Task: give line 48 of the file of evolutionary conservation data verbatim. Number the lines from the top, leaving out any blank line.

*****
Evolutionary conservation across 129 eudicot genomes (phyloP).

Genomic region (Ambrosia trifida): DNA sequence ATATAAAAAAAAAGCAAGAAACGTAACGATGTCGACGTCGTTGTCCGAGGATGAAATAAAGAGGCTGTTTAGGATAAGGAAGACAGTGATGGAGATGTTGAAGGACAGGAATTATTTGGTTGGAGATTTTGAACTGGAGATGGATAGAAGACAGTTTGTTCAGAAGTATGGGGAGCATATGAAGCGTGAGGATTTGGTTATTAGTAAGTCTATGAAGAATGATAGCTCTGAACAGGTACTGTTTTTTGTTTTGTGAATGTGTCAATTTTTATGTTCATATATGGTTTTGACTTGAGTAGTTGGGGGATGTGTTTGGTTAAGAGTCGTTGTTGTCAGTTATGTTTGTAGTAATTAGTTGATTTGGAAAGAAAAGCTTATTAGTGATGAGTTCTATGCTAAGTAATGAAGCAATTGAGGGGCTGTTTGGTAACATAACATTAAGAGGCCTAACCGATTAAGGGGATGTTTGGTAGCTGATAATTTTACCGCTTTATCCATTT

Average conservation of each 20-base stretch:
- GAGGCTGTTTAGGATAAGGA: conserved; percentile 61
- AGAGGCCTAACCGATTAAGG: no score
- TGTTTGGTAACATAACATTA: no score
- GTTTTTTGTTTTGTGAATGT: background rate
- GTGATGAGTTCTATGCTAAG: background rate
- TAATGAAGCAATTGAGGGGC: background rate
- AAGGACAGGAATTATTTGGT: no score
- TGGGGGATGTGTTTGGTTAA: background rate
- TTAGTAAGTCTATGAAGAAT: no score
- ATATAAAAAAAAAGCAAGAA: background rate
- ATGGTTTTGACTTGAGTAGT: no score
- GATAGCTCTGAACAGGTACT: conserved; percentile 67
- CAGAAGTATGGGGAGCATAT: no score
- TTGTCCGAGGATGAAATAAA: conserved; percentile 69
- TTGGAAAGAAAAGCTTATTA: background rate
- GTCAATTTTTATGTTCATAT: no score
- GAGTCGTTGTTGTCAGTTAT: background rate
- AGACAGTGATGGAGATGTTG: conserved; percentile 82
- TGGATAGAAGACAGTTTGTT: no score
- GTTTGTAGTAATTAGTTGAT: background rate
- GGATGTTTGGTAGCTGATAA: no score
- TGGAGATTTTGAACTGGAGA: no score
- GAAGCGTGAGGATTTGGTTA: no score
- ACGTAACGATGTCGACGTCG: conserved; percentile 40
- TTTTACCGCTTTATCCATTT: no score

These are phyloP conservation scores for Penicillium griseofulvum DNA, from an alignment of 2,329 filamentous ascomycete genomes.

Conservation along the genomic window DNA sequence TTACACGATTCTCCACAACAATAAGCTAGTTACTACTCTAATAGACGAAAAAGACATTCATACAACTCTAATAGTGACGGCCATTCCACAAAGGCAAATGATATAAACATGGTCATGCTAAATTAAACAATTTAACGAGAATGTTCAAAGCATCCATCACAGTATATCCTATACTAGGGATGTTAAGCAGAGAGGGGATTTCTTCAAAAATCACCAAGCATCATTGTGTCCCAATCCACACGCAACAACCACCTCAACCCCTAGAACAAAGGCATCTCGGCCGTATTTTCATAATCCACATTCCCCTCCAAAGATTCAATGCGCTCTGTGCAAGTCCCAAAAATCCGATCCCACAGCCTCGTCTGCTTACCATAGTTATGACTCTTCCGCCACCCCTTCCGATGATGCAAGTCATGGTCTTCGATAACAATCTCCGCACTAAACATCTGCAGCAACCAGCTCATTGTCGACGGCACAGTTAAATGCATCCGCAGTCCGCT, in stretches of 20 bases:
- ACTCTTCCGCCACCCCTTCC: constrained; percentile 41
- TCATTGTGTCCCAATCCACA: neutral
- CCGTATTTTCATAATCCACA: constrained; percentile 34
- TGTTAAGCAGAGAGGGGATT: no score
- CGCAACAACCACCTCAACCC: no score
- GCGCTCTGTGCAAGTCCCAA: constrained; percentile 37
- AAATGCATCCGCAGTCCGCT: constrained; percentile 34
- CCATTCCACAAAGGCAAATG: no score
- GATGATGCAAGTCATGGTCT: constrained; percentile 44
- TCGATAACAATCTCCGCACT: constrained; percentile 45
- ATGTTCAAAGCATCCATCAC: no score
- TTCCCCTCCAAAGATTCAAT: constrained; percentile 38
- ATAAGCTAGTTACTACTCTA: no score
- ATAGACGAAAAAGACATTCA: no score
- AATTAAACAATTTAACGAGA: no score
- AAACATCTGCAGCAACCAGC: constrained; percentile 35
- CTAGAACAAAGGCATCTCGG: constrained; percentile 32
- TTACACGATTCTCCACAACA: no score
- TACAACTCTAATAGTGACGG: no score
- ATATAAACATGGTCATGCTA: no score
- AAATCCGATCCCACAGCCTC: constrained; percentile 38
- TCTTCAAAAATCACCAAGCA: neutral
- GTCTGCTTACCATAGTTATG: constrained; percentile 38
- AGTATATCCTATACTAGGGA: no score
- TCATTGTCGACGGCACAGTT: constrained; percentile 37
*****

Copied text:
- TTACACGATTCTCCACAACA: no score